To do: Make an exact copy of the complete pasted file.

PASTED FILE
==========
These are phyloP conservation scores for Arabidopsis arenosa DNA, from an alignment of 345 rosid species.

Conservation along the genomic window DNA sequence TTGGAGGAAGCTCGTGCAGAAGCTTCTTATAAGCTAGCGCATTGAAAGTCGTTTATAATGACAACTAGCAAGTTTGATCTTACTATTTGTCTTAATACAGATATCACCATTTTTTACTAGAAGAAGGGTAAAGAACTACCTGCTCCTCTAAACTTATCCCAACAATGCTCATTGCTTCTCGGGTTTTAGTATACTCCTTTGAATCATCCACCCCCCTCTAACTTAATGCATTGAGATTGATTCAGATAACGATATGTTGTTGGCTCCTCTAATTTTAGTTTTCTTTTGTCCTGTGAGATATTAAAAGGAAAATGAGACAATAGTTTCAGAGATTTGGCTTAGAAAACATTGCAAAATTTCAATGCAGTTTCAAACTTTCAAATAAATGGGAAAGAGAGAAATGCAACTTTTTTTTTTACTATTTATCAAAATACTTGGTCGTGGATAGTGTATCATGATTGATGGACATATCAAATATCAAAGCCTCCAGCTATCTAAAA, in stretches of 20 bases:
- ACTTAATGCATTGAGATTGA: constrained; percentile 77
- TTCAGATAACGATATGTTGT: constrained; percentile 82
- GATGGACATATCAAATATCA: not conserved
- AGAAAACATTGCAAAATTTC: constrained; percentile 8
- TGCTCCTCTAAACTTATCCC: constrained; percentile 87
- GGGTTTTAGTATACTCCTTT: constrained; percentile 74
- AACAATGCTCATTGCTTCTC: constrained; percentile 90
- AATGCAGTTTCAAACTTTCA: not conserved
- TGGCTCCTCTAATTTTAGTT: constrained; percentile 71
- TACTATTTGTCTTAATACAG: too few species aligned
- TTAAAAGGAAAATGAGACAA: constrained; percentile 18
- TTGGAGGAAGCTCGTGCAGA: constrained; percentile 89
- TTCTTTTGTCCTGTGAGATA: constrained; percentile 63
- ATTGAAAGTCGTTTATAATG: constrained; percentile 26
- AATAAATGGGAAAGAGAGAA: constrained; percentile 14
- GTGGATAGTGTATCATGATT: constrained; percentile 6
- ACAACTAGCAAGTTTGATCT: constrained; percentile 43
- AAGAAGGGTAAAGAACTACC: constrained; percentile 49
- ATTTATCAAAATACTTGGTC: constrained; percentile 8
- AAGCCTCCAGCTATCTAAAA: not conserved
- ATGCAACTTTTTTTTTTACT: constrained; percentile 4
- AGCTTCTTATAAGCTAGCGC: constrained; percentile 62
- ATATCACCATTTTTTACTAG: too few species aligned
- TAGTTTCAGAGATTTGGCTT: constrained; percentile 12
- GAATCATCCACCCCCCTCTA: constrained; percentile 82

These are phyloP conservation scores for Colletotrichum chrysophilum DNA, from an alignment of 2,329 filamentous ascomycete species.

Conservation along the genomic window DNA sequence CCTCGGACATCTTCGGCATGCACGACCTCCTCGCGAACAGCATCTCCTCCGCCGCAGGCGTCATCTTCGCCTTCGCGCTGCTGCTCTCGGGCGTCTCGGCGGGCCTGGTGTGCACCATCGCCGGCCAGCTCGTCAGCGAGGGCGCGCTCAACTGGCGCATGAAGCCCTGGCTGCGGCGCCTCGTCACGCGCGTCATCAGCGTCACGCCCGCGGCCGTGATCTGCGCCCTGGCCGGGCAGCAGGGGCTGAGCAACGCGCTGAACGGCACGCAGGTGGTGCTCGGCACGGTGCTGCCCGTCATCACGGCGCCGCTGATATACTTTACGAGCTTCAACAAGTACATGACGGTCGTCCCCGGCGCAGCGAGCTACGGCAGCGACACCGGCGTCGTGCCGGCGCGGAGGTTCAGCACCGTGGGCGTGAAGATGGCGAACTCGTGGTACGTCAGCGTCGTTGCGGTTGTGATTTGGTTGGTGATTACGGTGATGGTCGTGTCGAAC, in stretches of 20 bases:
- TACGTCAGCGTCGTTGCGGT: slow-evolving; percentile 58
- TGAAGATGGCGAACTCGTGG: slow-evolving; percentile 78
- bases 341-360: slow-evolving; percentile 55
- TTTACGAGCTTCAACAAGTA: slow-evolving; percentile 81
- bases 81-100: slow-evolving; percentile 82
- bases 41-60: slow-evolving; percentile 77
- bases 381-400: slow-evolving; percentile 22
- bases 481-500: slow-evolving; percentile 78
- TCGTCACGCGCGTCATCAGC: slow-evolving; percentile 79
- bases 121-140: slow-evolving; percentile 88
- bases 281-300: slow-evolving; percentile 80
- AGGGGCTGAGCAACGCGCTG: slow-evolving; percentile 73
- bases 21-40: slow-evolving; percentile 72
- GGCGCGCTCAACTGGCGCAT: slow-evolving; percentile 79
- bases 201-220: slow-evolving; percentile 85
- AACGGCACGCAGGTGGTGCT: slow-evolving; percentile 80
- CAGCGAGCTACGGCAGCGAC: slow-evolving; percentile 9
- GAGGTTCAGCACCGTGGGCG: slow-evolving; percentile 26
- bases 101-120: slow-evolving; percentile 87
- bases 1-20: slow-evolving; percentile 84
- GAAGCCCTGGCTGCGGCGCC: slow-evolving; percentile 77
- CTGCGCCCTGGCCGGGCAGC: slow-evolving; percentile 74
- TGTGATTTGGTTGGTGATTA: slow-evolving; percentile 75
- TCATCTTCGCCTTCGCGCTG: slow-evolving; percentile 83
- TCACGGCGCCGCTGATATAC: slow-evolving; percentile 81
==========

These are phyloP conservation scores for Arabidopsis arenosa DNA, from an alignment of 345 rosid species.

Conservation along the genomic window DNA sequence TTGGAGGAAGCTCGTGCAGAAGCTTCTTATAAGCTAGCGCATTGAAAGTCGTTTATAATGACAACTAGCAAGTTTGATCTTACTATTTGTCTTAATACAGATATCACCATTTTTTACTAGAAGAAGGGTAAAGAACTACCTGCTCCTCTAAACTTATCCCAACAATGCTCATTGCTTCTCGGGTTTTAGTATACTCCTTTGAATCATCCACCCCCCTCTAACTTAATGCATTGAGATTGATTCAGATAACGATATGTTGTTGGCTCCTCTAATTTTAGTTTTCTTTTGTCCTGTGAGATATTAAAAGGAAAATGAGACAATAGTTTCAGAGATTTGGCTTAGAAAACATTGCAAAATTTCAATGCAGTTTCAAACTTTCAAATAAATGGGAAAGAGAGAAATGCAACTTTTTTTTTTACTATTTATCAAAATACTTGGTCGTGGATAGTGTATCATGATTGATGGACATATCAAATATCAAAGCCTCCAGCTATCTAAAA, in stretches of 20 bases:
- ACTTAATGCATTGAGATTGA: constrained; percentile 77
- TTCAGATAACGATATGTTGT: constrained; percentile 82
- GATGGACATATCAAATATCA: not conserved
- AGAAAACATTGCAAAATTTC: constrained; percentile 8
- TGCTCCTCTAAACTTATCCC: constrained; percentile 87
- GGGTTTTAGTATACTCCTTT: constrained; percentile 74
- AACAATGCTCATTGCTTCTC: constrained; percentile 90
- AATGCAGTTTCAAACTTTCA: not conserved
- TGGCTCCTCTAATTTTAGTT: constrained; percentile 71
- TACTATTTGTCTTAATACAG: too few species aligned
- TTAAAAGGAAAATGAGACAA: constrained; percentile 18
- TTGGAGGAAGCTCGTGCAGA: constrained; percentile 89
- TTCTTTTGTCCTGTGAGATA: constrained; percentile 63
- ATTGAAAGTCGTTTATAATG: constrained; percentile 26
- AATAAATGGGAAAGAGAGAA: constrained; percentile 14
- GTGGATAGTGTATCATGATT: constrained; percentile 6
- ACAACTAGCAAGTTTGATCT: constrained; percentile 43
- AAGAAGGGTAAAGAACTACC: constrained; percentile 49
- ATTTATCAAAATACTTGGTC: constrained; percentile 8
- AAGCCTCCAGCTATCTAAAA: not conserved
- ATGCAACTTTTTTTTTTACT: constrained; percentile 4
- AGCTTCTTATAAGCTAGCGC: constrained; percentile 62
- ATATCACCATTTTTTACTAG: too few species aligned
- TAGTTTCAGAGATTTGGCTT: constrained; percentile 12
- GAATCATCCACCCCCCTCTA: constrained; percentile 82

These are phyloP conservation scores for Colletotrichum chrysophilum DNA, from an alignment of 2,329 filamentous ascomycete species.

Conservation along the genomic window DNA sequence CCTCGGACATCTTCGGCATGCACGACCTCCTCGCGAACAGCATCTCCTCCGCCGCAGGCGTCATCTTCGCCTTCGCGCTGCTGCTCTCGGGCGTCTCGGCGGGCCTGGTGTGCACCATCGCCGGCCAGCTCGTCAGCGAGGGCGCGCTCAACTGGCGCATGAAGCCCTGGCTGCGGCGCCTCGTCACGCGCGTCATCAGCGTCACGCCCGCGGCCGTGATCTGCGCCCTGGCCGGGCAGCAGGGGCTGAGCAACGCGCTGAACGGCACGCAGGTGGTGCTCGGCACGGTGCTGCCCGTCATCACGGCGCCGCTGATATACTTTACGAGCTTCAACAAGTACATGACGGTCGTCCCCGGCGCAGCGAGCTACGGCAGCGACACCGGCGTCGTGCCGGCGCGGAGGTTCAGCACCGTGGGCGTGAAGATGGCGAACTCGTGGTACGTCAGCGTCGTTGCGGTTGTGATTTGGTTGGTGATTACGGTGATGGTCGTGTCGAAC, in stretches of 20 bases:
- TACGTCAGCGTCGTTGCGGT: slow-evolving; percentile 58
- TGAAGATGGCGAACTCGTGG: slow-evolving; percentile 78
- bases 341-360: slow-evolving; percentile 55
- TTTACGAGCTTCAACAAGTA: slow-evolving; percentile 81
- bases 81-100: slow-evolving; percentile 82
- bases 41-60: slow-evolving; percentile 77
- bases 381-400: slow-evolving; percentile 22
- bases 481-500: slow-evolving; percentile 78
- TCGTCACGCGCGTCATCAGC: slow-evolving; percentile 79
- bases 121-140: slow-evolving; percentile 88
- bases 281-300: slow-evolving; percentile 80
- AGGGGCTGAGCAACGCGCTG: slow-evolving; percentile 73
- bases 21-40: slow-evolving; percentile 72
- GGCGCGCTCAACTGGCGCAT: slow-evolving; percentile 79
- bases 201-220: slow-evolving; percentile 85
- AACGGCACGCAGGTGGTGCT: slow-evolving; percentile 80
- CAGCGAGCTACGGCAGCGAC: slow-evolving; percentile 9
- GAGGTTCAGCACCGTGGGCG: slow-evolving; percentile 26
- bases 101-120: slow-evolving; percentile 87
- bases 1-20: slow-evolving; percentile 84
- GAAGCCCTGGCTGCGGCGCC: slow-evolving; percentile 77
- CTGCGCCCTGGCCGGGCAGC: slow-evolving; percentile 74
- TGTGATTTGGTTGGTGATTA: slow-evolving; percentile 75
- TCATCTTCGCCTTCGCGCTG: slow-evolving; percentile 83
- TCACGGCGCCGCTGATATAC: slow-evolving; percentile 81